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Discussion papers
https://doi.org/10.5194/hess-2018-616
© Author(s) 2018. This work is distributed under
the Creative Commons Attribution 4.0 License.
https://doi.org/10.5194/hess-2018-616
© Author(s) 2018. This work is distributed under
the Creative Commons Attribution 4.0 License.

Research article 21 Dec 2018

Research article | 21 Dec 2018

Review status
This discussion paper is a preprint. It is a manuscript under review for the journal Hydrology and Earth System Sciences (HESS).

Modeling experiments on seasonal lake ice mass and energy balance in Qinghai-Tibet Plateau: A case study

Wenfeng Huang1,2, Bin Cheng3, Jinrong Zhang1,2, Zheng Zhang1,2, Timo Vihma3, Zhijun Li4,5, and Fujun Niu5 Wenfeng Huang et al.
  • 1Key Laboratory of Subsurface Hydrology and Ecological Effects in Arid Region (the Ministry of Education), Chang'an University, Xi'an 710054, China
  • 2School of Environmental Science and Engineering, Chang'an University, Xi'an 710054, China
  • 3Finnish Meteorological Institute, Helsinki, Finland
  • 4State Key Laboratory of Coastal and Offshore Engineering, Dalian University of Technology, Dalian 116024, China
  • 5State Key Laboratory of Frozen Soil Engineering, Northwest Institute of Eco-Environment and Resources, Chinses Academy of Sciences, Lanzhou 730000, China

Abstract. The lake-rich Qinghai-Tibet Plateau (QTP) has significant impacts on regional and global water cycles and monsoon systems through heat and water vapor exchange. The lake-atmosphere interactions have been quantified over open-water periods, yet little is known about the lake ice thermodynamics and heat and mass balance during ice-covered season due to a lack of field data. Modeling experiments on ice evolution and energy balance were performed in a shallow lake with a high-resolution snow and ice thermodynamic model. The bottom ice growth and decay dominated the seasonal evolution of the thickness of lake ice. Strong surface sublimation was a crucial pattern of ice loss, which was up to 40 % of the maximum ice thickness. Simulation results matched well with the observations with respect to ice mass balance components, net ice thickness, and ice temperature. Strong solar radiation, consistent freezing air temperature, and low air moisture were the major driving forces controlling the seasonal ice mass balance. Energy balance was estimated at the ice surface and bottom, and within the ice interior and under-ice water. Particularly, almost all heat fluxes showed significant diurnal variations including short- and long-wave radiation, turbulent heat fluxes, water heat fluxes at ice bottom, and absorbed and penetrated solar radiation. The calculated ice surface temperature indicated that the atmospheric boundary layer was consistently stable and neutral over the ice-covered period. The turbulent heat fluxes between the lake ice and air and the net heat gain by the lake were much lower than those during open-water period. Ice surface sublimation (vapor flux) was demonstrated to be a vital seasonal water balance component, accounting for 41 % of lake water loss during the ice seasons.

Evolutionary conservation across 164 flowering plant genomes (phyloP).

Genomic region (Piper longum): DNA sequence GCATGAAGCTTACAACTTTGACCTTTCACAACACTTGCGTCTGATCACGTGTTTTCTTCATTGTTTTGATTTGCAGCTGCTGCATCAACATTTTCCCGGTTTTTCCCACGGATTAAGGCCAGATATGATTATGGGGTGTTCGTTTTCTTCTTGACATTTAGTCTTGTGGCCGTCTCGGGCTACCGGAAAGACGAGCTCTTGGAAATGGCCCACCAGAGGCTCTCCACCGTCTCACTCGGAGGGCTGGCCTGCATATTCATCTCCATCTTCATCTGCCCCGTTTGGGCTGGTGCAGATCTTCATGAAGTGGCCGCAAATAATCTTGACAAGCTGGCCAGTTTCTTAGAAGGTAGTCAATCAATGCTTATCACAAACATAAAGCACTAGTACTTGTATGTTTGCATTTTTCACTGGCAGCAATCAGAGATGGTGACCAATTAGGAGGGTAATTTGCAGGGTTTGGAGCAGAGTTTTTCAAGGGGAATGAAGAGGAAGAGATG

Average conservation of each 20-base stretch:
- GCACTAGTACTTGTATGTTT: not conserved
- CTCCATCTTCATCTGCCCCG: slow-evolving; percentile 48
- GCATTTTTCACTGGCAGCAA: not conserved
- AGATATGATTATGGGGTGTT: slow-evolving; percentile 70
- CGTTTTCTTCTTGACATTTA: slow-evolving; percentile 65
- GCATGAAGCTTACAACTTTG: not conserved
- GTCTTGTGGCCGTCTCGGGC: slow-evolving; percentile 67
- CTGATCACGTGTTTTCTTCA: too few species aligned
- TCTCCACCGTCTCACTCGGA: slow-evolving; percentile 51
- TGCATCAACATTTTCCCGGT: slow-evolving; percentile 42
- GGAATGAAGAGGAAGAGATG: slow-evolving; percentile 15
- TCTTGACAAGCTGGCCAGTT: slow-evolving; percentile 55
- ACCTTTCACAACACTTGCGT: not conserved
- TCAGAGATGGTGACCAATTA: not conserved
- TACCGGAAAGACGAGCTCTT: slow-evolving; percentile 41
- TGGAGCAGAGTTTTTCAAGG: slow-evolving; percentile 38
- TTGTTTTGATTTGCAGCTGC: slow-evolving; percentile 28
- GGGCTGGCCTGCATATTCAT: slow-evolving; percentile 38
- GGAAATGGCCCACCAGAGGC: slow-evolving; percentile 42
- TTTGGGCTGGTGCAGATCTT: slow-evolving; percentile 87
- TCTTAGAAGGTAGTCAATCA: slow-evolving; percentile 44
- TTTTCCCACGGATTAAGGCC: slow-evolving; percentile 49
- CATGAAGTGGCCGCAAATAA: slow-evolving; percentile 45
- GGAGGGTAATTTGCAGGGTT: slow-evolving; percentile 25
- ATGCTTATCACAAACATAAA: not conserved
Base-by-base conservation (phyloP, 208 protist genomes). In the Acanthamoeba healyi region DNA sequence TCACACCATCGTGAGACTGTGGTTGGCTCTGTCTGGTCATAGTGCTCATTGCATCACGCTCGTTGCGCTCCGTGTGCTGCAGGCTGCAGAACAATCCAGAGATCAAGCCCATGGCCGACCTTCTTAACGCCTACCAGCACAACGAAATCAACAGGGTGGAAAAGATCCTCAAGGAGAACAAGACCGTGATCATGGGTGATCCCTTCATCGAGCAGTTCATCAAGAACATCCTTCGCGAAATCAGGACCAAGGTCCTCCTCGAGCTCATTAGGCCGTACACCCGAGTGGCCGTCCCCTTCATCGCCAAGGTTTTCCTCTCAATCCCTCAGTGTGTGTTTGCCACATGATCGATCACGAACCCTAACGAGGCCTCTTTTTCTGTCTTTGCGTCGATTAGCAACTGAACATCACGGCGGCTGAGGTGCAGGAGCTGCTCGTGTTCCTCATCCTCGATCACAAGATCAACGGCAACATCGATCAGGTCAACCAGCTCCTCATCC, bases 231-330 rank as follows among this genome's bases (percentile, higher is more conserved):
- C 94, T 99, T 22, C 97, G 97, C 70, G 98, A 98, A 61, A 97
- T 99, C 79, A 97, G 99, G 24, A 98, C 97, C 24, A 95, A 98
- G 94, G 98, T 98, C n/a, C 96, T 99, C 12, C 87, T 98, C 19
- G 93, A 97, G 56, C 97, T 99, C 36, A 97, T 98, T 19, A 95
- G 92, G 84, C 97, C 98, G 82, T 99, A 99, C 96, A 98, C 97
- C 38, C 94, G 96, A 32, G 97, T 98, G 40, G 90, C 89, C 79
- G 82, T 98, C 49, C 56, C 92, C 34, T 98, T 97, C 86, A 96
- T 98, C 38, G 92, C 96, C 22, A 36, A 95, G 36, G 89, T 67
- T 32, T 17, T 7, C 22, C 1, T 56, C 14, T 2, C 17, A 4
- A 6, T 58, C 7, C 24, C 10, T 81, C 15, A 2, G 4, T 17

Wenfeng Huang et al.
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Short summary
Up to now, little is known on ice thermodynamics and lake-atmosphere interaction over Tibetan Plateau during ice-covered seasons due to a lack of field data. In this study, model experiments on ice thermodynamics were conducted in a shallow lake using HIGHTSI. Water-ice heat flux was a major source of uncertainty for lake ice thickness. Heat and mass budgets were estimated within the vertical air-ice-water system. Strong ice sublimation occurred and was responsible for water loss during winter.
Up to now, little is known on ice thermodynamics and lake-atmosphere interaction over Tibetan...
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